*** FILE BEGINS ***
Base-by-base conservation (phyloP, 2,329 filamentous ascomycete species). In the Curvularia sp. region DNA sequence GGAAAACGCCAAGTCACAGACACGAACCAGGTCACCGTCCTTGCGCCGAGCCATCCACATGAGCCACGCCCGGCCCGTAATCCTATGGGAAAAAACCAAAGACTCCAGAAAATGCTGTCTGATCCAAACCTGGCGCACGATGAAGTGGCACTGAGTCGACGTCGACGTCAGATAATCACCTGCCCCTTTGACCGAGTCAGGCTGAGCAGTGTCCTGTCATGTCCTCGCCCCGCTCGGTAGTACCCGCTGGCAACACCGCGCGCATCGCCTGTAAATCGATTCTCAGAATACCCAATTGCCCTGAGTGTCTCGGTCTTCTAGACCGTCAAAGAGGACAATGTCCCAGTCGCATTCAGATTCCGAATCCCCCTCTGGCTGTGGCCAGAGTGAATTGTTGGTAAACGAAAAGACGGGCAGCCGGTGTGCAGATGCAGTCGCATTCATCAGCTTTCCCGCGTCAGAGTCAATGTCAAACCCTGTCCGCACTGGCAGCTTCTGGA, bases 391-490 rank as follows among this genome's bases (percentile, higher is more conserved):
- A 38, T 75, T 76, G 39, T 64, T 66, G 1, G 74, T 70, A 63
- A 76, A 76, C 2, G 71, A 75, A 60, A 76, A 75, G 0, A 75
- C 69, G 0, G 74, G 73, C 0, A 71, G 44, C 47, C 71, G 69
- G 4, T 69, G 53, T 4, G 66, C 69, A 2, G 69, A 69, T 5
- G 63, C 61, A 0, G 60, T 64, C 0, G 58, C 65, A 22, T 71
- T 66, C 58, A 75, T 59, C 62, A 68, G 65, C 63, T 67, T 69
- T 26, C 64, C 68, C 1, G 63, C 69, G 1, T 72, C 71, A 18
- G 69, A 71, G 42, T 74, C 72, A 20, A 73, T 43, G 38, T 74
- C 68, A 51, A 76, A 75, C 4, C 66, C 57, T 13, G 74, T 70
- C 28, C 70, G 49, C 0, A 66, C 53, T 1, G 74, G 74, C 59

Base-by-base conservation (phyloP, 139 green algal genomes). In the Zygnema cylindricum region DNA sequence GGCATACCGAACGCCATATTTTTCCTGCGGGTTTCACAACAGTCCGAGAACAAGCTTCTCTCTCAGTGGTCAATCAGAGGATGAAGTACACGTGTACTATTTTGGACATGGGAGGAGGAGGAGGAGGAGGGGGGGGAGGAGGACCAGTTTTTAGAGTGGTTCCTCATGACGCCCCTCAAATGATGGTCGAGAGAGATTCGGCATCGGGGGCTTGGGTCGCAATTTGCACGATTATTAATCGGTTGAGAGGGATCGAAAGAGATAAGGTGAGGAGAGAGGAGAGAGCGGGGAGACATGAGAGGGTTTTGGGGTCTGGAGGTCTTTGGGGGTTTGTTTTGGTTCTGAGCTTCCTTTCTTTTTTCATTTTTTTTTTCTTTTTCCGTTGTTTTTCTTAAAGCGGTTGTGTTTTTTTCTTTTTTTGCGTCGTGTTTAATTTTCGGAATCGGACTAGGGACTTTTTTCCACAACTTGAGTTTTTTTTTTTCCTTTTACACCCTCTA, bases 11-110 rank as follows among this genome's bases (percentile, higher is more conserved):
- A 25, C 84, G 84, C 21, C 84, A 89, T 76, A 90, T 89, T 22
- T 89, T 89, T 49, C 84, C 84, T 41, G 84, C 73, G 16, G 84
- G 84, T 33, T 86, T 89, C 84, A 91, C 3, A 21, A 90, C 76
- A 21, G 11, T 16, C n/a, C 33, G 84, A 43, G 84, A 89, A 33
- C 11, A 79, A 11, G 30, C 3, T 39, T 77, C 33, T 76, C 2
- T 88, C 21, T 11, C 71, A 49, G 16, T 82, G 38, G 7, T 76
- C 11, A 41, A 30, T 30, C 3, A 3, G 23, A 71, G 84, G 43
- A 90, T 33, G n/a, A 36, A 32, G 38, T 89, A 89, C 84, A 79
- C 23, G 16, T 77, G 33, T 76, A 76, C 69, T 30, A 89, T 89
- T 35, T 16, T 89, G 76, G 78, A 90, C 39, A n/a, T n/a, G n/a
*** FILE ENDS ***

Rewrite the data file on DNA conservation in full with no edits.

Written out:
Base-by-base conservation (phyloP, 2,329 filamentous ascomycete species). In the Curvularia sp. region DNA sequence GGAAAACGCCAAGTCACAGACACGAACCAGGTCACCGTCCTTGCGCCGAGCCATCCACATGAGCCACGCCCGGCCCGTAATCCTATGGGAAAAAACCAAAGACTCCAGAAAATGCTGTCTGATCCAAACCTGGCGCACGATGAAGTGGCACTGAGTCGACGTCGACGTCAGATAATCACCTGCCCCTTTGACCGAGTCAGGCTGAGCAGTGTCCTGTCATGTCCTCGCCCCGCTCGGTAGTACCCGCTGGCAACACCGCGCGCATCGCCTGTAAATCGATTCTCAGAATACCCAATTGCCCTGAGTGTCTCGGTCTTCTAGACCGTCAAAGAGGACAATGTCCCAGTCGCATTCAGATTCCGAATCCCCCTCTGGCTGTGGCCAGAGTGAATTGTTGGTAAACGAAAAGACGGGCAGCCGGTGTGCAGATGCAGTCGCATTCATCAGCTTTCCCGCGTCAGAGTCAATGTCAAACCCTGTCCGCACTGGCAGCTTCTGGA, bases 391-490 rank as follows among this genome's bases (percentile, higher is more conserved):
- A 38, T 75, T 76, G 39, T 64, T 66, G 1, G 74, T 70, A 63
- A 76, A 76, C 2, G 71, A 75, A 60, A 76, A 75, G 0, A 75
- C 69, G 0, G 74, G 73, C 0, A 71, G 44, C 47, C 71, G 69
- G 4, T 69, G 53, T 4, G 66, C 69, A 2, G 69, A 69, T 5
- G 63, C 61, A 0, G 60, T 64, C 0, G 58, C 65, A 22, T 71
- T 66, C 58, A 75, T 59, C 62, A 68, G 65, C 63, T 67, T 69
- T 26, C 64, C 68, C 1, G 63, C 69, G 1, T 72, C 71, A 18
- G 69, A 71, G 42, T 74, C 72, A 20, A 73, T 43, G 38, T 74
- C 68, A 51, A 76, A 75, C 4, C 66, C 57, T 13, G 74, T 70
- C 28, C 70, G 49, C 0, A 66, C 53, T 1, G 74, G 74, C 59

Base-by-base conservation (phyloP, 139 green algal genomes). In the Zygnema cylindricum region DNA sequence GGCATACCGAACGCCATATTTTTCCTGCGGGTTTCACAACAGTCCGAGAACAAGCTTCTCTCTCAGTGGTCAATCAGAGGATGAAGTACACGTGTACTATTTTGGACATGGGAGGAGGAGGAGGAGGAGGGGGGGGAGGAGGACCAGTTTTTAGAGTGGTTCCTCATGACGCCCCTCAAATGATGGTCGAGAGAGATTCGGCATCGGGGGCTTGGGTCGCAATTTGCACGATTATTAATCGGTTGAGAGGGATCGAAAGAGATAAGGTGAGGAGAGAGGAGAGAGCGGGGAGACATGAGAGGGTTTTGGGGTCTGGAGGTCTTTGGGGGTTTGTTTTGGTTCTGAGCTTCCTTTCTTTTTTCATTTTTTTTTTCTTTTTCCGTTGTTTTTCTTAAAGCGGTTGTGTTTTTTTCTTTTTTTGCGTCGTGTTTAATTTTCGGAATCGGACTAGGGACTTTTTTCCACAACTTGAGTTTTTTTTTTTCCTTTTACACCCTCTA, bases 11-110 rank as follows among this genome's bases (percentile, higher is more conserved):
- A 25, C 84, G 84, C 21, C 84, A 89, T 76, A 90, T 89, T 22
- T 89, T 89, T 49, C 84, C 84, T 41, G 84, C 73, G 16, G 84
- G 84, T 33, T 86, T 89, C 84, A 91, C 3, A 21, A 90, C 76
- A 21, G 11, T 16, C n/a, C 33, G 84, A 43, G 84, A 89, A 33
- C 11, A 79, A 11, G 30, C 3, T 39, T 77, C 33, T 76, C 2
- T 88, C 21, T 11, C 71, A 49, G 16, T 82, G 38, G 7, T 76
- C 11, A 41, A 30, T 30, C 3, A 3, G 23, A 71, G 84, G 43
- A 90, T 33, G n/a, A 36, A 32, G 38, T 89, A 89, C 84, A 79
- C 23, G 16, T 77, G 33, T 76, A 76, C 69, T 30, A 89, T 89
- T 35, T 16, T 89, G 76, G 78, A 90, C 39, A n/a, T n/a, G n/a